• India’s goods trade with the EU was $74 billion in 2020.

Way forward for Indian Industry

  • Clean technology partnerships: Indian Industry should enter clean technology partnerships with European industry.
  • Invest in renewables:  Indian companies should invest in more renewable electricity and energy efficiency.
  • Incentivise low-carbon choices: They can adopt science-based targets for emission reduction and internal carbon pricing to incentivise low-carbon choices.
  • Schemes and Government financing: The government can extend the perform-achieve-trade scheme to more industries and provide finance to MSMEs to upgrade to clean technologies.
  • WRI India’s analysis shows that carbon dioxide emissions from the iron and steel industry can be reduced from 900 million tonnes to 500 million tonnes in 2035 through greater electrification, green hydrogen, energy efficiency, and material efficiency.
  • Diversify export: India can try to diversify its exports to other markets and products.

Consider the question “What is carbon border adjustment mechanism (CBAM) introduced by the EU? What are its implications for Indian industry?” 

Conclusion

At present, the CBAM may seem obstructionist. But over the long-term, it can provide regulatory certainty to industry by harmonising carbon prices, and Indian industry can position itself as a strong player in the trade landscape of the future.


Back2Basics: UNCTAD

  • UNCTAD is a permanent intergovernmental body established by the United Nations General Assembly in 1964.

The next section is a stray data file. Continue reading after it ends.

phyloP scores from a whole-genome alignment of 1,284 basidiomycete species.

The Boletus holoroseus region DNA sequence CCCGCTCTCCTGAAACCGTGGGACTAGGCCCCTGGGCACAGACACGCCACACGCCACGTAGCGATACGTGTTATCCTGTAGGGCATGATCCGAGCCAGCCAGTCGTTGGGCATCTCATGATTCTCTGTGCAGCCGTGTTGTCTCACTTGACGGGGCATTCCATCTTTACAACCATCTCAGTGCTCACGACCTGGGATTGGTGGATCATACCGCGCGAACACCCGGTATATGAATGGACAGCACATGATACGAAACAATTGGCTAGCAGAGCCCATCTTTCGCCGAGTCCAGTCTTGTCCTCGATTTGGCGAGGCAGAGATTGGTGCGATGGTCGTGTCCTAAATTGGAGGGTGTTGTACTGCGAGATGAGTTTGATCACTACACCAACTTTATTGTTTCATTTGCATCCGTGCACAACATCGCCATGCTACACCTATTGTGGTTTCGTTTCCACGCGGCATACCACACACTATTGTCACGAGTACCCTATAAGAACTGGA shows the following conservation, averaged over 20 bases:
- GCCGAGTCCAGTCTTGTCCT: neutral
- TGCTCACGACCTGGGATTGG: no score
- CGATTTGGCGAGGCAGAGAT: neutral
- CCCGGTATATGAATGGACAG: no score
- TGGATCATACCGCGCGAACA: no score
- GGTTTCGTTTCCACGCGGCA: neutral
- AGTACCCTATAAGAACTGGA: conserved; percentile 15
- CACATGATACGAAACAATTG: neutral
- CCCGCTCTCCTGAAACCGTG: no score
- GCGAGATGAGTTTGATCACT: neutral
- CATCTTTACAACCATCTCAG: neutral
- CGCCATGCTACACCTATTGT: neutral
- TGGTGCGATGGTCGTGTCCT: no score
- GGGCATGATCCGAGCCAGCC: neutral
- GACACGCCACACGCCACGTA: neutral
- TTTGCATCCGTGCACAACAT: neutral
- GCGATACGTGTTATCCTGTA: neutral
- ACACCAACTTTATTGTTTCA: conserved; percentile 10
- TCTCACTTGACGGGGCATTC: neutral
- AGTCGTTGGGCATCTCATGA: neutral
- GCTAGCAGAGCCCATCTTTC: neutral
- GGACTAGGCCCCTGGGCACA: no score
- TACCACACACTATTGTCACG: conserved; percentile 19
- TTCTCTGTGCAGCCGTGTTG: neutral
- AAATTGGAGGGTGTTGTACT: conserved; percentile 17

• Its headquarters are located in Geneva, Switzerland, and have offices in New York and Addis Ababa.
  • UNCTAD is part of the UN Secretariat.
  • IT report to the UN General Assembly and the Economic and Social Council but have own membership, leadership, and budget.
  • It is also part of the United Nations Development Group.

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[pib] India improves score in Ease of Cross-Border Trade

Note4Students

From UPSC perspective, the following things are important :

Prelims level: UNESCAP

Mains level: Ease of Cross-Border Trade

As per the latest UN Global Survey on Digital and Sustainable Trade Facilitation, India’s rank moved up from 78.49% in 2019 to 90.32% in 2021.

About the Survey

  • The Global Survey on Digital and Sustainable Trade Facilitation is conducted every two years by UNESCAP.
  • The 2021 Survey includes an assessment of 58 trade facilitation measures covered by the WTO’s Trade Facilitation Agreement.